1. Management Accountant
  2. Accountancy News
  3. My Favorite Blogs that I track
  4. SAP Jobs & Opportunities


Popular posts from this blog

Poll : Does CIMA, UK qualification add value

Poll : Does pursuing CIMA, UK qualification add value to a member of ICWAI, India ? Vote on the poll and share your thoughts by commenting the blog. Poll: Vote here I feel that if you are a member of ICWAI and you pursue CIMA, UK qualification, you are not adding any value to your skills since you will be learning the same. Once you are qualified, you are still a Cost & Management Accountant but from UK. For an employer, I would still have same skills and training on Management Accounting. However if you pursue qualification like Company Secretary or CPA or ACCA , your skills are enhanced with the knowledge gained during training and passing of exams. After qualification, you are bound to follow the CPD programs of ICWAI and other institute. In competitive world, employer look for people with multiple skills. Which one promotes you as professional better against your name: AICWA, ACMA or AICWA, ACS or AICWA, CPA or AICWA, ACCA Widgets Regards, Santosh

Learning Curve Theory

Learning Curve Theory is concerned with the idea that when a new job, process or activity commences for the first time it is likely that the workforce involved will not achieve maximum efficiency immediately. Repetition of the task is likely to make the people more confident and knowledgeable and will eventually result in a more efficient and rapid operation. Eventually the learning process will stop after continually repeating the job. As a consequence the time to complete a task will initially decline and then stabilise once efficient working is achieved. The cumulative average time per unit is assumed to decrease by a constant percentage every time that output doubles. Cumulative average time refers to the average time per unit for all units produced so far, from and including the first one made. Major areas within management accounting where learning curve theory is likely to have consequences and suggest potential limitations of this theory. Areas of consequence: A Standard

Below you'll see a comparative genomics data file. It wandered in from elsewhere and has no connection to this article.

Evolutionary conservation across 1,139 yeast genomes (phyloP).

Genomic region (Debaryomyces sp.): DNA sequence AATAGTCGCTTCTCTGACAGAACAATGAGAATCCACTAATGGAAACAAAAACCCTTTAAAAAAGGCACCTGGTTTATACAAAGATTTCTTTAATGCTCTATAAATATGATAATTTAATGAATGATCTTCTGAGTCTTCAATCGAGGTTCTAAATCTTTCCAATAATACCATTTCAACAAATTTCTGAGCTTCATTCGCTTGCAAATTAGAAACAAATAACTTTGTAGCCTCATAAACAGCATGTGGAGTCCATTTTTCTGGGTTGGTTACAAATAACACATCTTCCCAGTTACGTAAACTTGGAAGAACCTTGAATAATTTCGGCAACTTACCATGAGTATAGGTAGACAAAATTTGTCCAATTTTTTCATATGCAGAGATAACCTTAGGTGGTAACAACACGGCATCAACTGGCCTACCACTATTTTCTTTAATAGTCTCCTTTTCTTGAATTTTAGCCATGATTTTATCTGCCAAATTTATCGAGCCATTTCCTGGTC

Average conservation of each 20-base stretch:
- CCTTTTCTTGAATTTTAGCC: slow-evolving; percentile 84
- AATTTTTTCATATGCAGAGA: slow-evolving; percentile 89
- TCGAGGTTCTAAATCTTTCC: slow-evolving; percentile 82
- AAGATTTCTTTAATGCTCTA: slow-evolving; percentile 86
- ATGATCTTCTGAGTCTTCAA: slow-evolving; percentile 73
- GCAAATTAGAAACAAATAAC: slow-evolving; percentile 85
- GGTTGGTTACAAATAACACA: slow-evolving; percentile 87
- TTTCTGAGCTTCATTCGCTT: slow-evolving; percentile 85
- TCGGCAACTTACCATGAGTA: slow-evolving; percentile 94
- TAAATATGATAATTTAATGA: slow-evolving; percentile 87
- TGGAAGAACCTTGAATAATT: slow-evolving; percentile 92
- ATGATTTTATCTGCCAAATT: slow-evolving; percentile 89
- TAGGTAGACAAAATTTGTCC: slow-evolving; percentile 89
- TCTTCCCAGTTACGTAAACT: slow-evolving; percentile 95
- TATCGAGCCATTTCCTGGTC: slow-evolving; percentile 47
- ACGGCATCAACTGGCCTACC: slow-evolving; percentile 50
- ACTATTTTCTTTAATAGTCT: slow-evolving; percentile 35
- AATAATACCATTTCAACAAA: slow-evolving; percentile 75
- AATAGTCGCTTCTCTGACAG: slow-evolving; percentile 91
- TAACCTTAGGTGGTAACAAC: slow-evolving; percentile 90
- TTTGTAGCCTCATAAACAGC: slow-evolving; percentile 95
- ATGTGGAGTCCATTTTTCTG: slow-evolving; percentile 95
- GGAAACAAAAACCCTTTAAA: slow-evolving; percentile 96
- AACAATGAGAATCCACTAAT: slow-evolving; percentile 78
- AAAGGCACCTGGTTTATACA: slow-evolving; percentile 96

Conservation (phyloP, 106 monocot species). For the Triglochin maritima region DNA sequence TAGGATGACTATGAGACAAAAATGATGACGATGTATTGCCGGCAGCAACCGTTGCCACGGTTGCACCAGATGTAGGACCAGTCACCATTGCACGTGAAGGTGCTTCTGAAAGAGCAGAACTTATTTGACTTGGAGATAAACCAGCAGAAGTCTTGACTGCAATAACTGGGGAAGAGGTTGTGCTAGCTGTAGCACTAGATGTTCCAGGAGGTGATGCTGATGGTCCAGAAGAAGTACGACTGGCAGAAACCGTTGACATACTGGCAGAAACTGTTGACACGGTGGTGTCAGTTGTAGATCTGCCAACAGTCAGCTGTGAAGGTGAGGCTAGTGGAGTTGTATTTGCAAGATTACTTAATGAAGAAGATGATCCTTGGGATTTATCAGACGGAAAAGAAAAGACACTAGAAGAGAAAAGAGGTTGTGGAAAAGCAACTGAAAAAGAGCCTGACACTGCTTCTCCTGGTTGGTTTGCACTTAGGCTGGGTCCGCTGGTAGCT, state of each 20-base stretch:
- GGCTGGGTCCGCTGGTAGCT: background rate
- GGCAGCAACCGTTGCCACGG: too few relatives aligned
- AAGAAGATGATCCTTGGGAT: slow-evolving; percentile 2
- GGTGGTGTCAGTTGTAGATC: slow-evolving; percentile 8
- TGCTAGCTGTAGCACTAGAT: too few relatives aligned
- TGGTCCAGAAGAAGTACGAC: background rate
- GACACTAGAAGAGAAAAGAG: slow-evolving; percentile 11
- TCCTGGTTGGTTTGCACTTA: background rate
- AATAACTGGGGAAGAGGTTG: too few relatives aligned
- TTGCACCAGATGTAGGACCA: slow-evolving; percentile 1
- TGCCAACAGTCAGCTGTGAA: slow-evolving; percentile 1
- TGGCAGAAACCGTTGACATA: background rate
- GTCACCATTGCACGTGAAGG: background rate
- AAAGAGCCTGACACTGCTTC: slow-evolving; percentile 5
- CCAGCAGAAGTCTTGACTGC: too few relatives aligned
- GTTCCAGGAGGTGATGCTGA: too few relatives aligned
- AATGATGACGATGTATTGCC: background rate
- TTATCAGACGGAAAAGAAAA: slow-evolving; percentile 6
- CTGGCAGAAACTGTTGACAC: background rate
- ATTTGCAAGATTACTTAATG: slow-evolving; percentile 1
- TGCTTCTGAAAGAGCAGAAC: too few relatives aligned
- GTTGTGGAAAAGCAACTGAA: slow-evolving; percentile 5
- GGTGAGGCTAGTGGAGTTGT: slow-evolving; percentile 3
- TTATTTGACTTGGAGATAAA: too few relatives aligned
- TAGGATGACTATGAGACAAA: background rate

Resistence to Change - Approaches of Kotter and Schlesinger

The Six (6) Change Approaches of Kotter and Schlesinger is a model to prevent, decrease or minimize resistance to change in organizations. According to Kotter and Schlesinger (1979), there are four reasons that certain people are resisting change : Parochial self-interest (some people are concerned with the implication of the change for themselves ad how it may effect their own interests, rather than considering the effects for the success of the business) Misunderstanding (communication problems; inadequate information) Low tolerance to change (certain people are very keen on security and stability in their work) Different assessments of the situation (some employees may disagree on the reasons for the change and on the advantages and disadvantages of the change process) Kotter and Schlesinger set out the following six (6) change approaches to deal with this resistance to cha